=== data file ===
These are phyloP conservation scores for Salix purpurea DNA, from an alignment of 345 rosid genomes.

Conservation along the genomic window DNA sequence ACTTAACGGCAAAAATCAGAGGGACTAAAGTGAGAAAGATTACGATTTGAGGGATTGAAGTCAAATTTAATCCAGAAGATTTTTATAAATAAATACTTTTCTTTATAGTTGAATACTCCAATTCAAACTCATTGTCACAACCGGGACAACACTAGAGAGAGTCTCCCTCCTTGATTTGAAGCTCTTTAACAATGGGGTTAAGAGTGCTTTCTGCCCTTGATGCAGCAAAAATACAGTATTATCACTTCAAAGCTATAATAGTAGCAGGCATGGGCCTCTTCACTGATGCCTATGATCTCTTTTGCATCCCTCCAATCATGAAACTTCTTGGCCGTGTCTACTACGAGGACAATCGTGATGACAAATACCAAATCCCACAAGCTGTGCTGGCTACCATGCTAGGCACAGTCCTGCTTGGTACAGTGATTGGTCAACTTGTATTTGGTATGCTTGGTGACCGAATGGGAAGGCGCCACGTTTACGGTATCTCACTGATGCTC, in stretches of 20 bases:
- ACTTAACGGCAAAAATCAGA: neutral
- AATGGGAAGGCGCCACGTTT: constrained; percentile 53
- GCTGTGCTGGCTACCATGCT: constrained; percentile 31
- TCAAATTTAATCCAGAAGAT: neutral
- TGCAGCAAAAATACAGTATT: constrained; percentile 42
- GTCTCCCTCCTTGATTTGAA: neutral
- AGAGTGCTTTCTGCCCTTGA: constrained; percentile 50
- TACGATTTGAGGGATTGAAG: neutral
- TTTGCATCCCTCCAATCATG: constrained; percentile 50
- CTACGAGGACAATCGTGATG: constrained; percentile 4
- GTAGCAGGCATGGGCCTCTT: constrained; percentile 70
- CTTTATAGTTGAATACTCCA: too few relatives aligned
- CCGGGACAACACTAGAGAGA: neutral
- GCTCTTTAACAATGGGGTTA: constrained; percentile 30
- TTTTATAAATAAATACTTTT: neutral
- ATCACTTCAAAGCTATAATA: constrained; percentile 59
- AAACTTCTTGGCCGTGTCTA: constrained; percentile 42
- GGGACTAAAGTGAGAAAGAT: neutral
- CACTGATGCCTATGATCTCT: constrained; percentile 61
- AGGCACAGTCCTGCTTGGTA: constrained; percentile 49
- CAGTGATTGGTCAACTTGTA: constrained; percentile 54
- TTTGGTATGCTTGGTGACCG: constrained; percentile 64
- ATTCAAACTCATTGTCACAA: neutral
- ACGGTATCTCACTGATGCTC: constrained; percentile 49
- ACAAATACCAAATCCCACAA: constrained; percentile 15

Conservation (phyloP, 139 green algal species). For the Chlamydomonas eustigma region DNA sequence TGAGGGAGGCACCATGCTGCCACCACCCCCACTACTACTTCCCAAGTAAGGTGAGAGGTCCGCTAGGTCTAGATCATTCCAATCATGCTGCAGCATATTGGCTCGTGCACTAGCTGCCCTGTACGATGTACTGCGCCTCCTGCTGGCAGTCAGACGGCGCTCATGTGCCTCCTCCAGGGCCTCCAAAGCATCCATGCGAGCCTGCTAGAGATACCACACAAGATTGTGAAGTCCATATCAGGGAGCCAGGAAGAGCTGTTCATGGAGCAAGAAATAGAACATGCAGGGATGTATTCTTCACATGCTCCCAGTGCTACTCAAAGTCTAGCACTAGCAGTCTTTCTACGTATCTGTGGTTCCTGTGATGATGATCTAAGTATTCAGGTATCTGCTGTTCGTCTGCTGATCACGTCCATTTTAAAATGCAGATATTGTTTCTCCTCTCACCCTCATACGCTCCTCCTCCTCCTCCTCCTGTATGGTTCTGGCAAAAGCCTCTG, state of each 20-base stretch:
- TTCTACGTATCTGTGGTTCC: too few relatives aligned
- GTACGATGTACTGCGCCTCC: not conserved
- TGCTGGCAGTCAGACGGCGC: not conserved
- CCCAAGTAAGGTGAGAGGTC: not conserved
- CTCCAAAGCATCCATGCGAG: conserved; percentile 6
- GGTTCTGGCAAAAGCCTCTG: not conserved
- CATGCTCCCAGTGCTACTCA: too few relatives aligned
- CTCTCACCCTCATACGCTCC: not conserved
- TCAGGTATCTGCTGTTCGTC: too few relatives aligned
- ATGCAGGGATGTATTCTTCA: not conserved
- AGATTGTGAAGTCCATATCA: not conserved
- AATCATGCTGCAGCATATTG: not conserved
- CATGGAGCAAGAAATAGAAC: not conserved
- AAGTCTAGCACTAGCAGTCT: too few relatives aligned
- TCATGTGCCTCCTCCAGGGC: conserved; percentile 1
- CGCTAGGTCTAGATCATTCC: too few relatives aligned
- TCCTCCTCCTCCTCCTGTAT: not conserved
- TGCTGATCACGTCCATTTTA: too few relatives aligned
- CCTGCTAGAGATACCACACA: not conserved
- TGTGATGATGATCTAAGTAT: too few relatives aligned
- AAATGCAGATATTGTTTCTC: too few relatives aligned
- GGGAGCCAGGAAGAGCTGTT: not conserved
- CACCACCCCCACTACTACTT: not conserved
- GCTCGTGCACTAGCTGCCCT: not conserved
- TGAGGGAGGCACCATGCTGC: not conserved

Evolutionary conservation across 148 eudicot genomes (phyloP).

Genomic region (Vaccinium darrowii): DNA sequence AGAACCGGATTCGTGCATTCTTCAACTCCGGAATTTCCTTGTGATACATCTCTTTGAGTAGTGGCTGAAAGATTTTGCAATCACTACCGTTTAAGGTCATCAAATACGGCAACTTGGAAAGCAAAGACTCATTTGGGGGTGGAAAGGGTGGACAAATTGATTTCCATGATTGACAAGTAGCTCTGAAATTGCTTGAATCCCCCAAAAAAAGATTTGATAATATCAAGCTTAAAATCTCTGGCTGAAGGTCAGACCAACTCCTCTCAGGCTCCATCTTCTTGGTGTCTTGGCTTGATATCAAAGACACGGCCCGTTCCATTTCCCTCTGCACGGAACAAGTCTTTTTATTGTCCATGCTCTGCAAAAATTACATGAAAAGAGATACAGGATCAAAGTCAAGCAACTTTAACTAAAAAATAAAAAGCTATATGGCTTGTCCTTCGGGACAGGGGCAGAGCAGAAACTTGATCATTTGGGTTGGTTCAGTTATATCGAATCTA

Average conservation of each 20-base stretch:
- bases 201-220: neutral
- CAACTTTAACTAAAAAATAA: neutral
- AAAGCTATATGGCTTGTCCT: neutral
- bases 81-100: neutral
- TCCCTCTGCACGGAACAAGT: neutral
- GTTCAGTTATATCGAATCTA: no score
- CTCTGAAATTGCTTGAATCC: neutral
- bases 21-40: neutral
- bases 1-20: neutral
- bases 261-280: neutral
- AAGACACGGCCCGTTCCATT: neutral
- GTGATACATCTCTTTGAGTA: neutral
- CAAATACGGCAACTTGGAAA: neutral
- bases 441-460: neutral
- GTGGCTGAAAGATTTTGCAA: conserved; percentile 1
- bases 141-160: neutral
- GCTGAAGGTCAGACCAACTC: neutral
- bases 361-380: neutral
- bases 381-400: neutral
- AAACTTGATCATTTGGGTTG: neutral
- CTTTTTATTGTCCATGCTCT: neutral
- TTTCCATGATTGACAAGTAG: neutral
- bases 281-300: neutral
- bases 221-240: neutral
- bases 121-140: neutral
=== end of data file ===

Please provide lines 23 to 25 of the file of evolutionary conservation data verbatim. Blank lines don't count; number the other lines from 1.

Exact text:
- CAGTGATTGGTCAACTTGTA: constrained; percentile 54
- TTTGGTATGCTTGGTGACCG: constrained; percentile 64
- ATTCAAACTCATTGTCACAA: neutral